This post has been written by Shane Keane, Senior Recruitment Specialist, Scout Talent.
When it came to scheduling episodes for this podcast, I always wanted to take a week in June to talk about diversity in organisations and within recruitment. The initial reason for this is that June is recognised in many parts of the world as Pride month, and as a gay man that’s a time of year that’s deeply important to me. However given the social injustice that a lot of us have recently been made more aware of due to the protests in America, even though this racial injustice has always existed, it feels more important than ever to have detailed and ongoing discussions about diversity.
Why diversity matters in the world of recruitment
Why diversity matters in the world of recruitment is because we are the gatekeepers who have massive control over how diverse our organisations are. If we’re failing at our jobs either due to conscious or unconscious bias then it’s almost a certainty that everyone in our organisation looks similar, has similar experiences, and perceives the world from a very similar viewpoint.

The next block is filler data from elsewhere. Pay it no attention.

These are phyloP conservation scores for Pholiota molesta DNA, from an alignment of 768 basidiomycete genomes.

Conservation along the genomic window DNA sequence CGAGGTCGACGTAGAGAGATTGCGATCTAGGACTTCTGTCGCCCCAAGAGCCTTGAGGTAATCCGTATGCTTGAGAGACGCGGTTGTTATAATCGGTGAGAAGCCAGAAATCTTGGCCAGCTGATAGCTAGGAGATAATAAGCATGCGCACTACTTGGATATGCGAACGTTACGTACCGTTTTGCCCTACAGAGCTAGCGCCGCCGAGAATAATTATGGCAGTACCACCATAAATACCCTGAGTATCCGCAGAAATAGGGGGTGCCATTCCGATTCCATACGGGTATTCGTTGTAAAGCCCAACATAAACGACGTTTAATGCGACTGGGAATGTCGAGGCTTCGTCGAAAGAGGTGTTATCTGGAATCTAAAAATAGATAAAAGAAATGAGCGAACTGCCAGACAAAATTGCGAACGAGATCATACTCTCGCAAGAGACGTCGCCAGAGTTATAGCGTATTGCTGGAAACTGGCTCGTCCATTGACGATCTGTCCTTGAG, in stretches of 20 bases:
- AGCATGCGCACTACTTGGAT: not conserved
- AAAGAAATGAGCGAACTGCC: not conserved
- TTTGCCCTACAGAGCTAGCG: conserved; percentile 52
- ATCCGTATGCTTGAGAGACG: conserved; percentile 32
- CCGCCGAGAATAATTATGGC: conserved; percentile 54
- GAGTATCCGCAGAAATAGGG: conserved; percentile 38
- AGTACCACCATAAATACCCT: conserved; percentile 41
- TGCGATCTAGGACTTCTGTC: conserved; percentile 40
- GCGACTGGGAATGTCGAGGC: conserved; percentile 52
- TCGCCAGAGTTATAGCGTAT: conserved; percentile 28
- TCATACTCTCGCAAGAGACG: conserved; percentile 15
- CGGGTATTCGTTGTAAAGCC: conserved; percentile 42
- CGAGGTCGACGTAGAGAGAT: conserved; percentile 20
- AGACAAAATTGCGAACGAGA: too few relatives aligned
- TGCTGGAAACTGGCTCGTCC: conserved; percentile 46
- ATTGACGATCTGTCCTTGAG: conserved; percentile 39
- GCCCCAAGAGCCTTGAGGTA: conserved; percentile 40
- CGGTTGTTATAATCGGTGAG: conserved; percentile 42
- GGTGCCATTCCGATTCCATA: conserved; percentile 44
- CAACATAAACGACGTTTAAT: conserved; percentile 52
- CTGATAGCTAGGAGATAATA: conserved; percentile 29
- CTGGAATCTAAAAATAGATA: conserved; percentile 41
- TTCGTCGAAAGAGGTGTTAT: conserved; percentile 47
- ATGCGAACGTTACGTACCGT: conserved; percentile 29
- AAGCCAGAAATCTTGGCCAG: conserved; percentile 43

To begin with, I’m going to do something that I really hope is actually unnecessary. I’m going to make the business case for diversity in the workplace using statistical data.
• 62% of job seekers consider workplace diversity an important factor when considering employment opportunities, and more than 50% of current employees want their workplace to do more to increase diversity.
• Higher representation of women in C-suite level positions results in 34% greater returns to shareholders.
• According to fortune 1000 while only 5% of companies are run by women those organisations contribute 7% of the total revenue of the Fortune 1000 list.
• Organisations with above-average gender diversity and levels of employee engagement outperform companies with below-average diversity and engagement by 46% to 58%.